Review of the book

Robert K. Wilcox, Shroud, 180 pages, 1977.

The book is well written and has numerous photographs. I got a used copy for a mere 25 cents from an affiliated Amazon bookstore. Notice: Wilcox's book was written before the 1988 radio-carbon dating, before the intensive STURP investigation of 1978, and before the ownership of the Shroud was officially transferred to the Catholic Pope.

It is odd to review a book that old -- so much has happened since 1977: the STURP group, the radio-carbon dating, the restoration, etc. Yet, that simple old layman book sheds light on many aspects of today's research on the Shroud -- in particular how difficult it was to undertake any scientific study on the Shroud. We clearly see how Shroud's research took shape before the major 1978 STURP investigation (the largest scientific investigation of the Shroud in the 20th century). We see a very active Father Peter Rinaldi working feverishly promulgating a scientific study of the Shroud -- resulting in the STURP group.

The author has "traveled halfway around the world" -- from Turin to Los Angeles -- to undertake interviews with prominent Shroud researchers, quacks, a Nobel laureate (Dr. Willard Libby), and many more. At some point, the author goes to Le Louvre almost in search of the holy grail. (See below for the real reason to visit this famous Paris museum)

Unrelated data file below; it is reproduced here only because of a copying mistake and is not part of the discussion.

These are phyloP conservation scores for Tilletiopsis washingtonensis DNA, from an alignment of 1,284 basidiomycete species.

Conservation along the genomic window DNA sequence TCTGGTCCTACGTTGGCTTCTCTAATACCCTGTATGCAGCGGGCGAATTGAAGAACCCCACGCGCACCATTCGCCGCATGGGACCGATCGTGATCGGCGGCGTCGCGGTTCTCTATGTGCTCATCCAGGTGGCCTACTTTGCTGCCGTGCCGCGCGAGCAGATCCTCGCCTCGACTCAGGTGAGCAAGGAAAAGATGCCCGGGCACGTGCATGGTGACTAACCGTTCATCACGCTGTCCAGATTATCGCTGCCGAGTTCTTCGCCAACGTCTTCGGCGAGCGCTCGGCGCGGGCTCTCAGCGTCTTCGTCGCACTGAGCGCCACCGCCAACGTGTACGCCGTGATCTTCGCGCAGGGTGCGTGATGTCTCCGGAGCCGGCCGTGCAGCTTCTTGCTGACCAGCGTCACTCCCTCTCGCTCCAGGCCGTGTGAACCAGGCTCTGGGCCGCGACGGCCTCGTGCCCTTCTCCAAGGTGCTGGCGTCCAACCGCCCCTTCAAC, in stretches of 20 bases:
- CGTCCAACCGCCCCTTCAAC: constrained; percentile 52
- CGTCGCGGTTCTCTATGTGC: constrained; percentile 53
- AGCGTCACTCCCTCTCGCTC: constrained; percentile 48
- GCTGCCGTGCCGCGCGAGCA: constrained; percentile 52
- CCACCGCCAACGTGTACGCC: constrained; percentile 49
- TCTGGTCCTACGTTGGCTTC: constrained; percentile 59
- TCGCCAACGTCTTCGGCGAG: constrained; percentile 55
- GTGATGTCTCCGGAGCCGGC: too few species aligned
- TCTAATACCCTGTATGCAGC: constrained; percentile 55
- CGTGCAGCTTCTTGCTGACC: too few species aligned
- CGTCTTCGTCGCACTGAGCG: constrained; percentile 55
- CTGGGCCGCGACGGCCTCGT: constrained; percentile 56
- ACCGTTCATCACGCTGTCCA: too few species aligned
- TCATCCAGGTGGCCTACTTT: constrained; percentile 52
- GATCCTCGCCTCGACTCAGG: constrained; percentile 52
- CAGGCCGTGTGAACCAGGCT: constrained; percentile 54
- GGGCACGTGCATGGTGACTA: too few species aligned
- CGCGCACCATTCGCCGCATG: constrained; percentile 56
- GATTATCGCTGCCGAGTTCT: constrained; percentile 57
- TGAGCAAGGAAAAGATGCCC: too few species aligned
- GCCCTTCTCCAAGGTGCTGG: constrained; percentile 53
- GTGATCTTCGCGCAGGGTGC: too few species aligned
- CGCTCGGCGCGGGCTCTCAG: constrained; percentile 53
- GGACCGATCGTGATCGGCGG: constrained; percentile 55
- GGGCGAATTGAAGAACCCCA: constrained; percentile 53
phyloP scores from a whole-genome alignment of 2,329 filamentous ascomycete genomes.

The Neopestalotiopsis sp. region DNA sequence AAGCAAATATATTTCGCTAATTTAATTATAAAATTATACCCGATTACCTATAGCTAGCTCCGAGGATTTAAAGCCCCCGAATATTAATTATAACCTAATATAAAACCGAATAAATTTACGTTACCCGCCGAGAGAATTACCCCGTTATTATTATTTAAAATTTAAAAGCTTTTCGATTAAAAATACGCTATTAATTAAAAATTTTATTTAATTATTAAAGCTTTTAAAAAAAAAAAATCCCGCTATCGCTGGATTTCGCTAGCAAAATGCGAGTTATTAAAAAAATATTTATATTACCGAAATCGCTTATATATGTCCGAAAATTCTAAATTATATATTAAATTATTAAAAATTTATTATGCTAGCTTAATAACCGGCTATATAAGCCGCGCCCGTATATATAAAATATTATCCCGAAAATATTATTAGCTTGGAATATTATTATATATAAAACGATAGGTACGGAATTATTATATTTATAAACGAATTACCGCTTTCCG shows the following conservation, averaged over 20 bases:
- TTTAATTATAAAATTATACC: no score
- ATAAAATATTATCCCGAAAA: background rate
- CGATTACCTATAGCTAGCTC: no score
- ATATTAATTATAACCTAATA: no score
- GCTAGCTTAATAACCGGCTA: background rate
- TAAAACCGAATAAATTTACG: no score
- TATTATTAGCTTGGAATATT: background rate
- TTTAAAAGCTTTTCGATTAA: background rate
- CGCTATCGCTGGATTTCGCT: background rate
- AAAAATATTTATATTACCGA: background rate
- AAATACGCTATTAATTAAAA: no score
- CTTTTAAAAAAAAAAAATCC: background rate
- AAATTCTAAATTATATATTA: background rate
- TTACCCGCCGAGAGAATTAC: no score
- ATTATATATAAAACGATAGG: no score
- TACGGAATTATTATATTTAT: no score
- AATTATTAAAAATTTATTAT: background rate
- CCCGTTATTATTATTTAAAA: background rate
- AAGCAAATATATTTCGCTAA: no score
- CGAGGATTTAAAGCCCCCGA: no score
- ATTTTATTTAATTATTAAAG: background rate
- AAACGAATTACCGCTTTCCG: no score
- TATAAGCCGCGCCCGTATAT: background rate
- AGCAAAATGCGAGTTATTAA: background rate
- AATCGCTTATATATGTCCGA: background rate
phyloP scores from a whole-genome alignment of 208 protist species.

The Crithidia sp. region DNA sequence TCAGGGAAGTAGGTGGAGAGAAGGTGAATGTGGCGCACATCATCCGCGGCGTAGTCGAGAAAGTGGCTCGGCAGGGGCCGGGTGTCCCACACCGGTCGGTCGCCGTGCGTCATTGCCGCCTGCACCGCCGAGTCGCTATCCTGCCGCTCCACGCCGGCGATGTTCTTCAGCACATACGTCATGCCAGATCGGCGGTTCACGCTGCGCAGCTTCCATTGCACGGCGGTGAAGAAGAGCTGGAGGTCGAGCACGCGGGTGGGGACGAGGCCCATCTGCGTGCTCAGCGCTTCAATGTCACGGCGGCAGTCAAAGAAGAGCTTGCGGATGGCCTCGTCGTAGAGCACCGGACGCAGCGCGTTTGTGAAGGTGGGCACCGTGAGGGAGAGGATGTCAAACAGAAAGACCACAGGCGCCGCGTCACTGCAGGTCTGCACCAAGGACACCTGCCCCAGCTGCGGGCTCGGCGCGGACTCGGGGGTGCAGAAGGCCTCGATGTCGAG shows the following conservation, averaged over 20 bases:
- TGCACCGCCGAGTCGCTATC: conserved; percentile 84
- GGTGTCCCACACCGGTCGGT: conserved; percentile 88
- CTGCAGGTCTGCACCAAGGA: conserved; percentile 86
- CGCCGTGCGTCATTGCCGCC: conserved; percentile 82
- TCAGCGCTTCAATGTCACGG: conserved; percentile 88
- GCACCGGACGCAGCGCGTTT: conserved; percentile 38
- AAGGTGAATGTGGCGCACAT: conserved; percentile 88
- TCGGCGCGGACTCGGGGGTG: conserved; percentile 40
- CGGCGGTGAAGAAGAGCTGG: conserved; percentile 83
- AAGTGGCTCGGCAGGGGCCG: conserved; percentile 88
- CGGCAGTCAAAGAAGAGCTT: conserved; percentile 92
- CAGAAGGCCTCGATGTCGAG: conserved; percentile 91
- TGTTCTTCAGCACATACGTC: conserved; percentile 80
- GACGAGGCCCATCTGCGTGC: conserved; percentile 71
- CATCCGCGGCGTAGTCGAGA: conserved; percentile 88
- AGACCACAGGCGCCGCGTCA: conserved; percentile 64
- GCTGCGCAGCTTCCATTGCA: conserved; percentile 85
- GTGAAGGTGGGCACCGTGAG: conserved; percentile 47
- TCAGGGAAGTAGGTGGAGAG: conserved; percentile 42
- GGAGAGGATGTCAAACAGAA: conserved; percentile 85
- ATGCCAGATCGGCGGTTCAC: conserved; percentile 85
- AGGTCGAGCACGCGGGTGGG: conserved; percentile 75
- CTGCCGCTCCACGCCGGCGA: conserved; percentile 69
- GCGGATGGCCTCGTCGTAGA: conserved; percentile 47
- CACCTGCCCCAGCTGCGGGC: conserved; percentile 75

The related meetings are sometimes short as if the interviewees have not really been that interested in the subject matter. Nevertheless, the book gives good strokes to the questions, possible answers and hypotheses of the time. Some, if not several of these are still today's' questions.

The author, Robert Wilcox, traveled across Europe to meet several major Shroud researchers. Some noteworthy meetings:

A final note: page 31 presents a fascinating picture of Msgr. Giulio Ricci doing a length measurement on a life-size Shroud photograph. He is standing with a tape measurement in hands, carefully reading the tape over the abdomen of the man of the Shroud. Interestingly, we can see that a skeleton had been superimposed on the Shroud photograph. I have been promoting the idea of using a better system to report measurements (see Length Measurements). I was pleasantly surprised to see such an intensive looking Shroud scholar doing such a mundane task as length measurement on a shroud image.

Photo Giulio Ricci